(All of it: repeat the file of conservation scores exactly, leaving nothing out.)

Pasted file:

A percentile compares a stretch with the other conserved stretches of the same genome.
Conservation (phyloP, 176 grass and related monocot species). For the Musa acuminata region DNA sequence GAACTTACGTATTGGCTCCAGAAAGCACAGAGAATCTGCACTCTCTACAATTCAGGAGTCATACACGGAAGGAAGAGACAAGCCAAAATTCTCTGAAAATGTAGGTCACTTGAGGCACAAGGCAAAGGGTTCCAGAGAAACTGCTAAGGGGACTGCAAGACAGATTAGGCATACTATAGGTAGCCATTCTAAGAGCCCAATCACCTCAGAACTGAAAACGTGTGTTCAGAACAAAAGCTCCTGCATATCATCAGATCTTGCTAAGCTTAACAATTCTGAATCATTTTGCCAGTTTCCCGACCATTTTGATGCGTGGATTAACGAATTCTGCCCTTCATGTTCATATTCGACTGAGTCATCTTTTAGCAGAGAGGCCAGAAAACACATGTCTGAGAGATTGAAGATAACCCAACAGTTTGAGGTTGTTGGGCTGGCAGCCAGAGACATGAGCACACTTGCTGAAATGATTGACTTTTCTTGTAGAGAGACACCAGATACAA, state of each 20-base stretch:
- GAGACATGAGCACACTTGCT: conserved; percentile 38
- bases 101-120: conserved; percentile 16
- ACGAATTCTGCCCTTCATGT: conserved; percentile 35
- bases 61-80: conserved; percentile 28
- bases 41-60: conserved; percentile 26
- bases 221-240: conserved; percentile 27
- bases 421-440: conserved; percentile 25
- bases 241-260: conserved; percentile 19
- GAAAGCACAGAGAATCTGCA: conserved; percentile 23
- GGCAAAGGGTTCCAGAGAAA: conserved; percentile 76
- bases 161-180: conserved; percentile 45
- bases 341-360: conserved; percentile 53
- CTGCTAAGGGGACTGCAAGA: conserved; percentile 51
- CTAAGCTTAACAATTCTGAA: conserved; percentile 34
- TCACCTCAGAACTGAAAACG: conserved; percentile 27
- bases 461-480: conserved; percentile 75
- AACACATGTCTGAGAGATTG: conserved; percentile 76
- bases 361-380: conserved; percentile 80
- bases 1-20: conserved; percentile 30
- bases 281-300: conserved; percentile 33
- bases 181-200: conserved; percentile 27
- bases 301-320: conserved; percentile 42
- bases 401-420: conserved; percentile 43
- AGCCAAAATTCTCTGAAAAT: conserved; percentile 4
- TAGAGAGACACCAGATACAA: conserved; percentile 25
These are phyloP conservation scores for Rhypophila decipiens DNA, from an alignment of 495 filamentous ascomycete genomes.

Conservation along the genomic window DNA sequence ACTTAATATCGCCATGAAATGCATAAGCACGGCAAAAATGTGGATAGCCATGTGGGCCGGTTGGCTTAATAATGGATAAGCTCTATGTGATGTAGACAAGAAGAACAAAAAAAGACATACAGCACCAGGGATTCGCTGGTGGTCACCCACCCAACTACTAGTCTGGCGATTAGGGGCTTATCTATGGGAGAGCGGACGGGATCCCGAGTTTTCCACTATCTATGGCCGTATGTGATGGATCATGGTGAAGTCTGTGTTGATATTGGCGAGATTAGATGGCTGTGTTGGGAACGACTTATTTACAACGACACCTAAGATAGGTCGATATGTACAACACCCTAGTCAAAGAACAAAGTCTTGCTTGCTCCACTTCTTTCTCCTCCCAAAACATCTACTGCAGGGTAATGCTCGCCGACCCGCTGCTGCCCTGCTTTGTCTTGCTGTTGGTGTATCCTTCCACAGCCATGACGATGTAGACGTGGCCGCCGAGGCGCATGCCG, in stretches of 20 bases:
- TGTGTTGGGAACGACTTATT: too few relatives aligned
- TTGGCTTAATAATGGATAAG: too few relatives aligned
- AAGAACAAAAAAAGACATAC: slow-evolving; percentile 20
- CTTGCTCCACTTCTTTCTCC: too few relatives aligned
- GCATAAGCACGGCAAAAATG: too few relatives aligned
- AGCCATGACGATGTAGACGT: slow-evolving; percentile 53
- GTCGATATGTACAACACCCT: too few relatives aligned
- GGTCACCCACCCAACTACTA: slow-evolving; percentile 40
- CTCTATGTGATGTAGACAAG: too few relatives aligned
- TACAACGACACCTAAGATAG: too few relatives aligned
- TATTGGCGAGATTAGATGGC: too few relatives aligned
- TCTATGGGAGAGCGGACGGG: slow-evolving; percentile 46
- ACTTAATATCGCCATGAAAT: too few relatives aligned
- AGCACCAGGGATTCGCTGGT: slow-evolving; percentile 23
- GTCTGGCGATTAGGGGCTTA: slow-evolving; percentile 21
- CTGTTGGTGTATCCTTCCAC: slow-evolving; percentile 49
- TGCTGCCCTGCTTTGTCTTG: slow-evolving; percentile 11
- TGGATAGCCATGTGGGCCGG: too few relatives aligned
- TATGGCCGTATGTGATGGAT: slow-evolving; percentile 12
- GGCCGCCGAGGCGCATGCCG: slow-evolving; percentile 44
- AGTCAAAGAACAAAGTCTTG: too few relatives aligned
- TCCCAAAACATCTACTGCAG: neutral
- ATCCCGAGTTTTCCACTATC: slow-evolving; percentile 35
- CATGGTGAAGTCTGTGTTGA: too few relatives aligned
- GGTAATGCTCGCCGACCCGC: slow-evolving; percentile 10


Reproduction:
A percentile compares a stretch with the other conserved stretches of the same genome.
Conservation (phyloP, 176 grass and related monocot species). For the Musa acuminata region DNA sequence GAACTTACGTATTGGCTCCAGAAAGCACAGAGAATCTGCACTCTCTACAATTCAGGAGTCATACACGGAAGGAAGAGACAAGCCAAAATTCTCTGAAAATGTAGGTCACTTGAGGCACAAGGCAAAGGGTTCCAGAGAAACTGCTAAGGGGACTGCAAGACAGATTAGGCATACTATAGGTAGCCATTCTAAGAGCCCAATCACCTCAGAACTGAAAACGTGTGTTCAGAACAAAAGCTCCTGCATATCATCAGATCTTGCTAAGCTTAACAATTCTGAATCATTTTGCCAGTTTCCCGACCATTTTGATGCGTGGATTAACGAATTCTGCCCTTCATGTTCATATTCGACTGAGTCATCTTTTAGCAGAGAGGCCAGAAAACACATGTCTGAGAGATTGAAGATAACCCAACAGTTTGAGGTTGTTGGGCTGGCAGCCAGAGACATGAGCACACTTGCTGAAATGATTGACTTTTCTTGTAGAGAGACACCAGATACAA, state of each 20-base stretch:
- GAGACATGAGCACACTTGCT: conserved; percentile 38
- bases 101-120: conserved; percentile 16
- ACGAATTCTGCCCTTCATGT: conserved; percentile 35
- bases 61-80: conserved; percentile 28
- bases 41-60: conserved; percentile 26
- bases 221-240: conserved; percentile 27
- bases 421-440: conserved; percentile 25
- bases 241-260: conserved; percentile 19
- GAAAGCACAGAGAATCTGCA: conserved; percentile 23
- GGCAAAGGGTTCCAGAGAAA: conserved; percentile 76
- bases 161-180: conserved; percentile 45
- bases 341-360: conserved; percentile 53
- CTGCTAAGGGGACTGCAAGA: conserved; percentile 51
- CTAAGCTTAACAATTCTGAA: conserved; percentile 34
- TCACCTCAGAACTGAAAACG: conserved; percentile 27
- bases 461-480: conserved; percentile 75
- AACACATGTCTGAGAGATTG: conserved; percentile 76
- bases 361-380: conserved; percentile 80
- bases 1-20: conserved; percentile 30
- bases 281-300: conserved; percentile 33
- bases 181-200: conserved; percentile 27
- bases 301-320: conserved; percentile 42
- bases 401-420: conserved; percentile 43
- AGCCAAAATTCTCTGAAAAT: conserved; percentile 4
- TAGAGAGACACCAGATACAA: conserved; percentile 25
These are phyloP conservation scores for Rhypophila decipiens DNA, from an alignment of 495 filamentous ascomycete genomes.

Conservation along the genomic window DNA sequence ACTTAATATCGCCATGAAATGCATAAGCACGGCAAAAATGTGGATAGCCATGTGGGCCGGTTGGCTTAATAATGGATAAGCTCTATGTGATGTAGACAAGAAGAACAAAAAAAGACATACAGCACCAGGGATTCGCTGGTGGTCACCCACCCAACTACTAGTCTGGCGATTAGGGGCTTATCTATGGGAGAGCGGACGGGATCCCGAGTTTTCCACTATCTATGGCCGTATGTGATGGATCATGGTGAAGTCTGTGTTGATATTGGCGAGATTAGATGGCTGTGTTGGGAACGACTTATTTACAACGACACCTAAGATAGGTCGATATGTACAACACCCTAGTCAAAGAACAAAGTCTTGCTTGCTCCACTTCTTTCTCCTCCCAAAACATCTACTGCAGGGTAATGCTCGCCGACCCGCTGCTGCCCTGCTTTGTCTTGCTGTTGGTGTATCCTTCCACAGCCATGACGATGTAGACGTGGCCGCCGAGGCGCATGCCG, in stretches of 20 bases:
- TGTGTTGGGAACGACTTATT: too few relatives aligned
- TTGGCTTAATAATGGATAAG: too few relatives aligned
- AAGAACAAAAAAAGACATAC: slow-evolving; percentile 20
- CTTGCTCCACTTCTTTCTCC: too few relatives aligned
- GCATAAGCACGGCAAAAATG: too few relatives aligned
- AGCCATGACGATGTAGACGT: slow-evolving; percentile 53
- GTCGATATGTACAACACCCT: too few relatives aligned
- GGTCACCCACCCAACTACTA: slow-evolving; percentile 40
- CTCTATGTGATGTAGACAAG: too few relatives aligned
- TACAACGACACCTAAGATAG: too few relatives aligned
- TATTGGCGAGATTAGATGGC: too few relatives aligned
- TCTATGGGAGAGCGGACGGG: slow-evolving; percentile 46
- ACTTAATATCGCCATGAAAT: too few relatives aligned
- AGCACCAGGGATTCGCTGGT: slow-evolving; percentile 23
- GTCTGGCGATTAGGGGCTTA: slow-evolving; percentile 21
- CTGTTGGTGTATCCTTCCAC: slow-evolving; percentile 49
- TGCTGCCCTGCTTTGTCTTG: slow-evolving; percentile 11
- TGGATAGCCATGTGGGCCGG: too few relatives aligned
- TATGGCCGTATGTGATGGAT: slow-evolving; percentile 12
- GGCCGCCGAGGCGCATGCCG: slow-evolving; percentile 44
- AGTCAAAGAACAAAGTCTTG: too few relatives aligned
- TCCCAAAACATCTACTGCAG: neutral
- ATCCCGAGTTTTCCACTATC: slow-evolving; percentile 35
- CATGGTGAAGTCTGTGTTGA: too few relatives aligned
- GGTAATGCTCGCCGACCCGC: slow-evolving; percentile 10